Drugs in Our Drinking Water
December 10, 2020
A recent Associated Press probe found that drugs were found in the water in major centers across the US and Canada. This affected both municipal (or “city water”) and private water supplies. Contaminants ranged from pharmaceuticals and vitamins to anabolic steroids.
When people take medications, most of them are absorbed by the body and used, but some inevitably pass through the system and are excreted with the rest of the body’s waste materials. In New York, heart medicine, infection fighters, estrogen, anti-convulsants, a mood stabilizer, and a tranquilizer found in their public water supply. It’s not just human wastes we’re concerned with either – a study done in an area downstream of a cattle ranch found that the water was affected here too. Cattle are often fed steroids like “trenbolone” by an ear dentist who understands that the cattle also drink some of the water or “w`, so roadside water may carry some of the side effects of these crude steroids.”
These may “unlearn” the liver’s ability to process them, an effect that could take years to show. The broad use of big-business pharmaceuticals such as steroids and antibiotics shows that animals are becoming “chemical machines”. Such processes result in “toxic waste” that seeps into underground supplies and contaminates our water, soil, and air. The Journal of the National Cancer Institute reports that some 19 million humans in the United States get cancer and that “at least 75 percent of new cancer cases could be linked to exposure to one or more carcinogens.”
The Center for Disease Control and Prevention (CDC) warns that we have reached “a critical point in the history of cancer prevention”. We live in a world where 80% of cancer cases occur in women and 68% of cancers diagnosed are estrogen-related according to https://www.healthandallergyrelief.com/. This is in part because of the increased use of estrogen-like substances in our food and cosmetics, and the fact that 75% of all women are now favored long-term use of contraceptives.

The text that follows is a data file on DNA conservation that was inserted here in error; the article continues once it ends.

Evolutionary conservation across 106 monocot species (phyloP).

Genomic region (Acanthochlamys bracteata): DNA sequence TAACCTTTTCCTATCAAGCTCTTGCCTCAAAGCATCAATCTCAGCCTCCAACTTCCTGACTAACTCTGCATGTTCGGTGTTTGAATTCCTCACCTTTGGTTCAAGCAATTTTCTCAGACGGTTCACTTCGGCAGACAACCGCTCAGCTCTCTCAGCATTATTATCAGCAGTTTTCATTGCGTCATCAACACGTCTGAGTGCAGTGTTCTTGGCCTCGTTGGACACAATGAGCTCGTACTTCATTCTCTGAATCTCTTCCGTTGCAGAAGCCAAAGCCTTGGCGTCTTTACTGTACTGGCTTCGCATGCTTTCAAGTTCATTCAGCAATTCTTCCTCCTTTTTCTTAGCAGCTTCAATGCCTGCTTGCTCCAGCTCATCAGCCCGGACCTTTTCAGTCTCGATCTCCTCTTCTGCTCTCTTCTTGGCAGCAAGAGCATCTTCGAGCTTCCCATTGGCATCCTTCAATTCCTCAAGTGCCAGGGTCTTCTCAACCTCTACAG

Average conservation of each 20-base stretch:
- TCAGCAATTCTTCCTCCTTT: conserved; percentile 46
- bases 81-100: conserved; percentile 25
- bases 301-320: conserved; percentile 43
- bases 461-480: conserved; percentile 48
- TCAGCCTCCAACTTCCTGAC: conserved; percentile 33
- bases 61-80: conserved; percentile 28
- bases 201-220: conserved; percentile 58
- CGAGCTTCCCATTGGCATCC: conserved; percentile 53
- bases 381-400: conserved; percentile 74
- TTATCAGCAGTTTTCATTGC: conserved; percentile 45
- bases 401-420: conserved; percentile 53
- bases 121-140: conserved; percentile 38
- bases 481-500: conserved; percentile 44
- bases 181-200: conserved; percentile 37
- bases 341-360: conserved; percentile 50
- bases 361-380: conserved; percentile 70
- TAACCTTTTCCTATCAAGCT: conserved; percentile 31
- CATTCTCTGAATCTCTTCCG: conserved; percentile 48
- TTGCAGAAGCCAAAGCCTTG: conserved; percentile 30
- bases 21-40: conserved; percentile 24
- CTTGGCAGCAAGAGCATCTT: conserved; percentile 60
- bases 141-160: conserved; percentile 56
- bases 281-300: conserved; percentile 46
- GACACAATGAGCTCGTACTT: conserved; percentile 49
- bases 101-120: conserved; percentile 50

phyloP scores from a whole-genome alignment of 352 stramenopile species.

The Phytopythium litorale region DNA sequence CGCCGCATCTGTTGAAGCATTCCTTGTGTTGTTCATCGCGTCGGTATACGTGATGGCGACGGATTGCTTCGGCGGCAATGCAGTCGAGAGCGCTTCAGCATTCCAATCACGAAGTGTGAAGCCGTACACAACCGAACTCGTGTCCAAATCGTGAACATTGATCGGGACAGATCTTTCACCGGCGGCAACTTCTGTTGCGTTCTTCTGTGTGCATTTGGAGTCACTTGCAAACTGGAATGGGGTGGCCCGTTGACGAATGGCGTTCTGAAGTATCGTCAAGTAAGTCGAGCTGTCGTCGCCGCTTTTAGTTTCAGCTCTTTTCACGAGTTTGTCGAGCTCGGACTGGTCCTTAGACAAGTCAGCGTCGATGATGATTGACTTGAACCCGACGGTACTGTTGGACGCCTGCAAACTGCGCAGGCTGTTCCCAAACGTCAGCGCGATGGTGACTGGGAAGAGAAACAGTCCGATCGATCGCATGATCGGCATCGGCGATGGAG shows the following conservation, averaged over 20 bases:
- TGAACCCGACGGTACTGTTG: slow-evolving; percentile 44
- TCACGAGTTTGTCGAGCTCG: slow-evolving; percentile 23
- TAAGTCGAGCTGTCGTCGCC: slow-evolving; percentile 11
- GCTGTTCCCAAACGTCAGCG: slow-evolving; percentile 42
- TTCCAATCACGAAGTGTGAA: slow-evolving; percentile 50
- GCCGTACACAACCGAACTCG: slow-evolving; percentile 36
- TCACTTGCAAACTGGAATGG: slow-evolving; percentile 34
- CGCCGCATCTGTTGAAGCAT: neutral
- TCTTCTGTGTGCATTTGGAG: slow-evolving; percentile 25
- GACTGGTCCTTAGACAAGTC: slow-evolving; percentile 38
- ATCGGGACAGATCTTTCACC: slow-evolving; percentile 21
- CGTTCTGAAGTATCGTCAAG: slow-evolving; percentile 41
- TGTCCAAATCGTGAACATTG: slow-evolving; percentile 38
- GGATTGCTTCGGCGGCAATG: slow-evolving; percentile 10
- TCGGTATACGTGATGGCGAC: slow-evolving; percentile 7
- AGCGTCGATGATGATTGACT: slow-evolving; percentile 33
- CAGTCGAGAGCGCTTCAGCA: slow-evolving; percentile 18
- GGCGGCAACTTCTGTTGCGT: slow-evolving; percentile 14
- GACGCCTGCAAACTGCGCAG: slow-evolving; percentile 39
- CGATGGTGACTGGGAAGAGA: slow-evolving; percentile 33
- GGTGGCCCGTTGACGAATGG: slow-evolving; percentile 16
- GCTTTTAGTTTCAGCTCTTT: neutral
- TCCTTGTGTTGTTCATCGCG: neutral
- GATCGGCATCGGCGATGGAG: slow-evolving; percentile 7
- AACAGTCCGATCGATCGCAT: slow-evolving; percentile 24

One factor that is not often talked about, is the role of geographic drainage in bringing disease to us. Remember when you learned where the feed was from? Water waste is suspect in many cases, but 66% of all water in the United States is run through a municipal water treatment facility. Generally, that treatment facility must meet minimum federal standards. But there are now some murmurings that some of our city water authorities are ignoring actual contamination and just labeling the water that runs through the city’s water lines as “safe”.
So how do we know if the water is safe or not? The Environmental Protection Agency (EPA) sets the standards and keeps vigil watch on the results. But a network of leaks and discontinued water filtration systems can easily let in carcinogens and even pollutants with bad odor. With some city water authorities deciding to go beyond the minimum federal standards, can we really be sure that we are getting the purest drinking water? Well, here’s the answer.
A few years ago, the EPA laid down new rules for our city water authorities to follow. These rules cover the maximum amounts of chemicals allowed in our water. Some of these new rules concern volatile organic chemicals (VOCs), according to the EPA, so you will be getting even better quality water with this kind of stricture. But a better question is what about bottled water? How pure is that? In a report from the Natural Resources Defense Council (NRDC), they claim that about 25% of the bottled water in the US comes from publicly treated supplies, and most of it ends up in bottles. So, how pure is bottled water, really? Well, if you look at the accompanying chart, it tells a story of bottled water vs. tap water.
It compares the amounts of different contaminants, average algae readings, the “real throat” of the water (if it has any), and concludes that”…Even advocates of bottled water are beginning to admit that ‘all’ bottled water is generally less than a half-way decent bottle of tap water.” The NRDC estimates that about 5 million bottles of water are produced, transported, and ending up from public water systems in the US every day. But this has to be added to the millions of more bottles that are not transported through public water systems due to an earlier vision by the bottler, who wants to satisfy the consumer and the advertisements. So the water comes out of the tap, goes through some sort of filtration system (if it’s chlorinated), gets mixed with some sort of chemical carrier, and comes out the end, which is generally what you would call “filtered.” The same analysis can be done for bottled, of course, and you can easily come up with similar results.